He continued: “I strongly disagree with the High Commissioner that the IELTS is an advantage for Nigerians. No, it is not! Studies show that Nigerians spend up to 5 billion Naira per annum on these tests and that doesn’t look like an advantage to me, if you ask me.
“Why is this same advantage not extended to Jamaica, Malta, Barbados, Guyana, Trinidad & Tobago, and the other countries on the UK exemption list? Why are commonwealth countries in the Caribbean community exempted from taking these tests? Whereas citizens from African commonwealth countries are made to write English proficiency tests that cost up to thrice their minimum wage and their results are valid for only two years; it is unacceptable!”
Mr Wikina also noted that at the request of the UK Home Office in London, Policy Shapers has provided up to 20 pages of evidence to support Nigeria’s inclusion in the MESC list. He said, “On February 14, 2022 the Policy Shapers community put together a robust 15-page policy brief with data from the UN, English Proficiency Index, West Africa Examination Council, Migration Policy Institute, etc. to defend the call for exemption.
“When the Home Office wrote us in March 2022 requesting for more data, we went to work again and provided an additional 5 pages of evidence from the World Bank, World Population Review, Census Bureau of the United States, etc to further add to our argument. However, since we wrote to the Home Office on April 14, 2022 they have refused to respond or acknowledge our latest evidence pack despite the fact that we have sent up to five reminder emails in two months.”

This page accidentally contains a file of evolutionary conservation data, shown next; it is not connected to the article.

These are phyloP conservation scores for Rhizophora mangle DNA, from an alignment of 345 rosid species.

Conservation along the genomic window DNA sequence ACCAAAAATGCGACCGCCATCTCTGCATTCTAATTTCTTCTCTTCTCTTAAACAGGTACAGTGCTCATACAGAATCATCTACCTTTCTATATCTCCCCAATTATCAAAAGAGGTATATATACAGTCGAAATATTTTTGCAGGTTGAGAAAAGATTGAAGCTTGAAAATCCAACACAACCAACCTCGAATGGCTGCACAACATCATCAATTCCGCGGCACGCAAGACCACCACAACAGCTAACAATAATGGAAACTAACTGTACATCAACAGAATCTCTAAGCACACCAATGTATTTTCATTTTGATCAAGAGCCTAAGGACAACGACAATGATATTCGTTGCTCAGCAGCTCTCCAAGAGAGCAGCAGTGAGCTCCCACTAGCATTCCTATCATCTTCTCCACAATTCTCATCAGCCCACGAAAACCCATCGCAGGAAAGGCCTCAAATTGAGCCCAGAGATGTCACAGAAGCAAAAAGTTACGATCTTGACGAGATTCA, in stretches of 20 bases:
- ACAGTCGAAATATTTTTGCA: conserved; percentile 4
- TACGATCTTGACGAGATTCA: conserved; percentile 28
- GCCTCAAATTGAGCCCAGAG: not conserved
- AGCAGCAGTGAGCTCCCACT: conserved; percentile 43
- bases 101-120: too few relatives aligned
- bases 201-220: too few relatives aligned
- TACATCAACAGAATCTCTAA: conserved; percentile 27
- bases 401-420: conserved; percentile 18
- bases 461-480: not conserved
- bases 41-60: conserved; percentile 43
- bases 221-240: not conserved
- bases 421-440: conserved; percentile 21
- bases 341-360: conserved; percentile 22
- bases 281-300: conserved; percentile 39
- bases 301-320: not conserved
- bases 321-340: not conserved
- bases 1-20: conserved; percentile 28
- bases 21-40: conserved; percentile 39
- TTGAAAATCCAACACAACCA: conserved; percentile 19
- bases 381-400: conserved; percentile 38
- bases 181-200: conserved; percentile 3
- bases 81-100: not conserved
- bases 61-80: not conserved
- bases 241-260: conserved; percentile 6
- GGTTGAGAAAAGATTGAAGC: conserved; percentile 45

Commends UK Nursing Council for English requirement consultations
Policy Shapers went on to applaud the UK’s Nursing and Midwifery Council (NMC) for opening consultations on reforming its current English language policy which mandates Nurses and Midwives from Africa (including Anglophone Africa) to write IELTS before joining the NMC.
Disclosing the group’s engagements with the NMC, Mr Wikina said Policy Shapers wrote to the council on June 9 sharing the evidence it has gathered over the past 8 months in course of its engagement with the UK Home Office to validate why Nigerians should be exempted from IELTS exams.
“After formally acknowledging the documents shared by Policy Shapers, the NMC on June 17 announced it has launched consultations on its English language requirements to give people the chance to have a say on its current policy,” he said.
Checks by Heritage Times (HT) confirmed that the NMC wrote on its website: “We regularly review all our regulatory standards and requirements. We know some people have concerns about whether our current English language requirements are fair and reliable for everyone. It’s a priority for us to make sure they are. We’re now launching a consultation on our current English language requirements…We’re consulting on two areas. First, our approach to testing. Secondly, whether we should consider accepting other evidence of English language competence. This might include employer references, evidence of unregulated practice in UK health and care settings, or postgraduate qualifications that people have studied in English.”
Mr Wikina said the group shall continue to engage with the NMC regarding the consultation process to ensure that marginalised voices are well represented and operational terms in the consultation survey are properly defined to ensure the integrity of the process.